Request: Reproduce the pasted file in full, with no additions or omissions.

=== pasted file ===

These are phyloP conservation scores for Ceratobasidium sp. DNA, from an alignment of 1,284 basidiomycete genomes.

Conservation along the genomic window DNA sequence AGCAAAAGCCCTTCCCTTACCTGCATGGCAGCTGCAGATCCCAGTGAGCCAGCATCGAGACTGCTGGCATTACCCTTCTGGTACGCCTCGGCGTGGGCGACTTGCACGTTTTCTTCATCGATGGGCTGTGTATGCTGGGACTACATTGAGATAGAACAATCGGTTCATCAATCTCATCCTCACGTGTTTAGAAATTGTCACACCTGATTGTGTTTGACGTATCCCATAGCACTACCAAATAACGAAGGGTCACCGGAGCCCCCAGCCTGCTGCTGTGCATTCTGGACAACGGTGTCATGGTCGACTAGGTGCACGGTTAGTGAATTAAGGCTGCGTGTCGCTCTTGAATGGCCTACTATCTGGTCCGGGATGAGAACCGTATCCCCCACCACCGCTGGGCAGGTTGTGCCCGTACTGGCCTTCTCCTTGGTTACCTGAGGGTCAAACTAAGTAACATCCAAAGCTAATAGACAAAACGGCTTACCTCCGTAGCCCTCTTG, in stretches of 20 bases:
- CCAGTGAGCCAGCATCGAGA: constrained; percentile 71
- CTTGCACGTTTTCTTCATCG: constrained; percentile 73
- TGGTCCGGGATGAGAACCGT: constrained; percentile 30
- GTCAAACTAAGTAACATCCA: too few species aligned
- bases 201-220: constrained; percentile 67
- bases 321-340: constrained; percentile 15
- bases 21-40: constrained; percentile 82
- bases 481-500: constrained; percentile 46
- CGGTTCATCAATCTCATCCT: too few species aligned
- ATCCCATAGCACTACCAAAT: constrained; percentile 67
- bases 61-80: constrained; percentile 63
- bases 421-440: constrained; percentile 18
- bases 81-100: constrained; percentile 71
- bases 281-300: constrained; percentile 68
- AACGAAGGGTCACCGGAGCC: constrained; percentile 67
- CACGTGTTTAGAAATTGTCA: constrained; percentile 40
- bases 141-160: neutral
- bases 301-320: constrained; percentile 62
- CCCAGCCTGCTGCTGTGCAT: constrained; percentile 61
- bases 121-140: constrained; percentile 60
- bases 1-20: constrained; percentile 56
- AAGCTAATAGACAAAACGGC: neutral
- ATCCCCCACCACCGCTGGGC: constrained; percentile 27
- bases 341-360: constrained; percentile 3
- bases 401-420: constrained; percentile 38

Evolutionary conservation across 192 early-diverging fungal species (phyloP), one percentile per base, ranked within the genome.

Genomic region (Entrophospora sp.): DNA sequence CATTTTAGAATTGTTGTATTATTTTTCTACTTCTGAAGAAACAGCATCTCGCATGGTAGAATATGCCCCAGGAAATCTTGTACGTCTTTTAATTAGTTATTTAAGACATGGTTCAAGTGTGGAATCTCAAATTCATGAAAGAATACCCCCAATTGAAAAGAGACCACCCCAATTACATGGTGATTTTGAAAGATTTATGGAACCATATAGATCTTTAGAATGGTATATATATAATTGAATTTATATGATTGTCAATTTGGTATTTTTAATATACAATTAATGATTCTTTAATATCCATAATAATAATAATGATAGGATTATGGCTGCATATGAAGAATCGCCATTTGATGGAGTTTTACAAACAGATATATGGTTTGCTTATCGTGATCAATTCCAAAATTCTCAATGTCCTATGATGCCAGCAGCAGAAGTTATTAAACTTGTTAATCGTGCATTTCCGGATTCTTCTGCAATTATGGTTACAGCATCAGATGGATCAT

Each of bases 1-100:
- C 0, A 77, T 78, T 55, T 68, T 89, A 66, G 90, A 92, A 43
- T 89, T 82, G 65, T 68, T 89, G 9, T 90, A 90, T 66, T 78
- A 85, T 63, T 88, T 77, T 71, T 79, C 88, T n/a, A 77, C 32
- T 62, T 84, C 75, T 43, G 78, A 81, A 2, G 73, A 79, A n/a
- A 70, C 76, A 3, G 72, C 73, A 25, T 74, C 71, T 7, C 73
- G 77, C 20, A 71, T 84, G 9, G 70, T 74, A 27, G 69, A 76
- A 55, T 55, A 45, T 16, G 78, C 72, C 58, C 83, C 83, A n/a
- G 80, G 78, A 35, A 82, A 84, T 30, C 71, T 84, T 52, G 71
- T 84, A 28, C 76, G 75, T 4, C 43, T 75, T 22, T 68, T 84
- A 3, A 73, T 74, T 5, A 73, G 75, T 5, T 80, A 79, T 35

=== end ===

These are phyloP conservation scores for Ceratobasidium sp. DNA, from an alignment of 1,284 basidiomycete genomes.

Conservation along the genomic window DNA sequence AGCAAAAGCCCTTCCCTTACCTGCATGGCAGCTGCAGATCCCAGTGAGCCAGCATCGAGACTGCTGGCATTACCCTTCTGGTACGCCTCGGCGTGGGCGACTTGCACGTTTTCTTCATCGATGGGCTGTGTATGCTGGGACTACATTGAGATAGAACAATCGGTTCATCAATCTCATCCTCACGTGTTTAGAAATTGTCACACCTGATTGTGTTTGACGTATCCCATAGCACTACCAAATAACGAAGGGTCACCGGAGCCCCCAGCCTGCTGCTGTGCATTCTGGACAACGGTGTCATGGTCGACTAGGTGCACGGTTAGTGAATTAAGGCTGCGTGTCGCTCTTGAATGGCCTACTATCTGGTCCGGGATGAGAACCGTATCCCCCACCACCGCTGGGCAGGTTGTGCCCGTACTGGCCTTCTCCTTGGTTACCTGAGGGTCAAACTAAGTAACATCCAAAGCTAATAGACAAAACGGCTTACCTCCGTAGCCCTCTTG, in stretches of 20 bases:
- CCAGTGAGCCAGCATCGAGA: constrained; percentile 71
- CTTGCACGTTTTCTTCATCG: constrained; percentile 73
- TGGTCCGGGATGAGAACCGT: constrained; percentile 30
- GTCAAACTAAGTAACATCCA: too few species aligned
- bases 201-220: constrained; percentile 67
- bases 321-340: constrained; percentile 15
- bases 21-40: constrained; percentile 82
- bases 481-500: constrained; percentile 46
- CGGTTCATCAATCTCATCCT: too few species aligned
- ATCCCATAGCACTACCAAAT: constrained; percentile 67
- bases 61-80: constrained; percentile 63
- bases 421-440: constrained; percentile 18
- bases 81-100: constrained; percentile 71
- bases 281-300: constrained; percentile 68
- AACGAAGGGTCACCGGAGCC: constrained; percentile 67
- CACGTGTTTAGAAATTGTCA: constrained; percentile 40
- bases 141-160: neutral
- bases 301-320: constrained; percentile 62
- CCCAGCCTGCTGCTGTGCAT: constrained; percentile 61
- bases 121-140: constrained; percentile 60
- bases 1-20: constrained; percentile 56
- AAGCTAATAGACAAAACGGC: neutral
- ATCCCCCACCACCGCTGGGC: constrained; percentile 27
- bases 341-360: constrained; percentile 3
- bases 401-420: constrained; percentile 38

Evolutionary conservation across 192 early-diverging fungal species (phyloP), one percentile per base, ranked within the genome.

Genomic region (Entrophospora sp.): DNA sequence CATTTTAGAATTGTTGTATTATTTTTCTACTTCTGAAGAAACAGCATCTCGCATGGTAGAATATGCCCCAGGAAATCTTGTACGTCTTTTAATTAGTTATTTAAGACATGGTTCAAGTGTGGAATCTCAAATTCATGAAAGAATACCCCCAATTGAAAAGAGACCACCCCAATTACATGGTGATTTTGAAAGATTTATGGAACCATATAGATCTTTAGAATGGTATATATATAATTGAATTTATATGATTGTCAATTTGGTATTTTTAATATACAATTAATGATTCTTTAATATCCATAATAATAATAATGATAGGATTATGGCTGCATATGAAGAATCGCCATTTGATGGAGTTTTACAAACAGATATATGGTTTGCTTATCGTGATCAATTCCAAAATTCTCAATGTCCTATGATGCCAGCAGCAGAAGTTATTAAACTTGTTAATCGTGCATTTCCGGATTCTTCTGCAATTATGGTTACAGCATCAGATGGATCAT

Each of bases 1-100:
- C 0, A 77, T 78, T 55, T 68, T 89, A 66, G 90, A 92, A 43
- T 89, T 82, G 65, T 68, T 89, G 9, T 90, A 90, T 66, T 78
- A 85, T 63, T 88, T 77, T 71, T 79, C 88, T n/a, A 77, C 32
- T 62, T 84, C 75, T 43, G 78, A 81, A 2, G 73, A 79, A n/a
- A 70, C 76, A 3, G 72, C 73, A 25, T 74, C 71, T 7, C 73
- G 77, C 20, A 71, T 84, G 9, G 70, T 74, A 27, G 69, A 76
- A 55, T 55, A 45, T 16, G 78, C 72, C 58, C 83, C 83, A n/a
- G 80, G 78, A 35, A 82, A 84, T 30, C 71, T 84, T 52, G 71
- T 84, A 28, C 76, G 75, T 4, C 43, T 75, T 22, T 68, T 84
- A 3, A 73, T 74, T 5, A 73, G 75, T 5, T 80, A 79, T 35